Meditation

“Breathing in, I calm my body. Breathing out, I smile.
Dwelling in the present moment, I know this is a wonderful moment.”

~Thich Nhat Hahn, Being Peace

The widespread practice of meditation has gotten a lot of hype over the last few years because of its ability to increase mindfulness, calmness, physical relaxation, psychological balance, and enhancing overall health and well-being.

Meditation is a mind and body practice which focuses on the interactions among the brain, mind, and body. Some research suggests that meditation may physically change the brain and body and could potentially help to improve many health problems and promote healthy behaviors.

There are many types of meditation, but most have four elements in common:

1. Being in a quiet location with as few distractions as possible

2. Comfortable posture (sitting, lying down, walking)

3. A focus of attention (a specially chosen word or set of words, an object, or the sensations of the breath)

4. An open attitude (letting distractions come and go naturally without judging them)


Meditation


7 Popular Types of Meditation

1. Mindfulness: also called ‘Vipassana’ comes from the Buddhist tradition and is all about being present, letting your mind run, and accepting whatever thoughts come up, while practicing detachment from each thought. Awareness of breath is also a key component to this practice.
2. Transcendental Meditation (TM): is practice that stems from Hinduism. In TM, you sit with your back straight and use a mantra (a sacred word that is repeated). Your focus is on rising above all that is impermanent. TM often leads to leaving the body which is the aim of the practice.

3. Kundalini: is the name for the rising stream of energy that exists in a human being. The aim of Kundalini meditation is to become aware of that rising stream. Kundalini makes active use of the breath, using breath to move energy upward.

 

4. Qi gong: is a form of Taoist meditation that uses the breath to circulate energy through the organs and energy centers of the body in a oval pattern called the ‘microcosmic orbit’. Attention is focused on the breath and the circulation of energy (called ‘qi’ or ‘chi’). Qi gong uses the breath to direct energy, and circulate energy in the body and spirit,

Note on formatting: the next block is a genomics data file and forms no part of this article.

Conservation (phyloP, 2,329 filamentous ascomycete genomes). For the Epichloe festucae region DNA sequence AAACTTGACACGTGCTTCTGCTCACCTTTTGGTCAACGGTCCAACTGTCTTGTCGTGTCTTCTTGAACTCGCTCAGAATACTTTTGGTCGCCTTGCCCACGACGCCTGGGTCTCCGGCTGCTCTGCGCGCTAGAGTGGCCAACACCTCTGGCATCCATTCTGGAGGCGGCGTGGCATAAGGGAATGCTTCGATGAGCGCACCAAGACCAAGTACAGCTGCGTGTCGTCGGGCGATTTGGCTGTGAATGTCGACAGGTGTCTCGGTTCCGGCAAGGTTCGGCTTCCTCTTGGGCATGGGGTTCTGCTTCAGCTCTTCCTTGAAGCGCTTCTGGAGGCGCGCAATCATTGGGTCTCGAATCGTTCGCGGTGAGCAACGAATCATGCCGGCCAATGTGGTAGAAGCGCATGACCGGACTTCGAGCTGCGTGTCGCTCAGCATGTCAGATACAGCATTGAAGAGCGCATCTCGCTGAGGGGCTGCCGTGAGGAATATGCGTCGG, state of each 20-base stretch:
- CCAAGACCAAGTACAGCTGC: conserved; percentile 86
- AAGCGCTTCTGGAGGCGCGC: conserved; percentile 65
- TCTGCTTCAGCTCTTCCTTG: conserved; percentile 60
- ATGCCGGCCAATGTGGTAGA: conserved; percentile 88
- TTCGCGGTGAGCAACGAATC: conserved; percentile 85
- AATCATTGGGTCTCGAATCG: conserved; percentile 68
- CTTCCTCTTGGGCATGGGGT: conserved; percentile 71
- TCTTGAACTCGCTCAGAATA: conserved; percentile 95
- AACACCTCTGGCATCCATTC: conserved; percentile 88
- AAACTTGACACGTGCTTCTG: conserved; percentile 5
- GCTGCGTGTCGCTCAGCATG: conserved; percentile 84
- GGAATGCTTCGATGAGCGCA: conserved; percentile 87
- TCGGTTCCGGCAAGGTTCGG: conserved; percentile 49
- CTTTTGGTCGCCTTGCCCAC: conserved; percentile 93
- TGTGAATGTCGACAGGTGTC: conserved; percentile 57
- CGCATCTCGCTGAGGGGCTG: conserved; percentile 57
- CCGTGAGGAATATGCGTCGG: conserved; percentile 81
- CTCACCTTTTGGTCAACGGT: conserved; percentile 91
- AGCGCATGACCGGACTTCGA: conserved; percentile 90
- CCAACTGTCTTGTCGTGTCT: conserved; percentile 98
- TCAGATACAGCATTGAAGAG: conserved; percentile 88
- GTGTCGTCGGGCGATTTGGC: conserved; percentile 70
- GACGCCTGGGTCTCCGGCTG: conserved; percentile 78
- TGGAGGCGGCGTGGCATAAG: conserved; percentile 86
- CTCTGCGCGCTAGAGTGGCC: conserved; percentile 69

5. Guided Visualization: involves concentration upon an image or imaginary environment. It is usually done while listening to a recording. An example would be to imagine you are in a grassy field, with a clear sky overhead.

6. Heart Rhythm Meditation (HRM): focuses on the breath and heartbeat, allowing the breath to become rhythmic and balanced. Attention is focused on the heart as the center of the energetic system. HRM strengthens the health of the heart on a physical, emotional, and spiritual level.

 

7. Chakra Meditation: Comes from the ancient Hindu system where there are seven Chakras (Energy Vortexes) located along the spinal cord. Each chakra influences a different endocrine gland and nerve plexus, and correlates to different energy bodies and higher realms. Chakra means wheel and their functions are to absorb and distribute Prana (Universal Life Force). When our chakras are in balance, the more healthy and vital we feel.

Mindfulness and Chakra meditation are the two forms of meditation I use because I believe they both encompass the balancing of the mind and body energy to bring an overall sense of calmness and alignment. I also use hemi-sync and heart chakra meditation music. Hemi-sync is the outcome of multi-layered audio signals, which make the left and right hemispheres of the brain work together in a state of coherence. Here are some great resources to help get you started.


Getting Started with Meditation


Free Guided Mediations

If you are new to meditation, start with the 5-minute Breathing Meditation

Youtube has many music options for each of the mediation types listed about. Just search for the type of meditation music you are looking for to find the ones that resonate most with you. My favorite is heart chakra meditation music.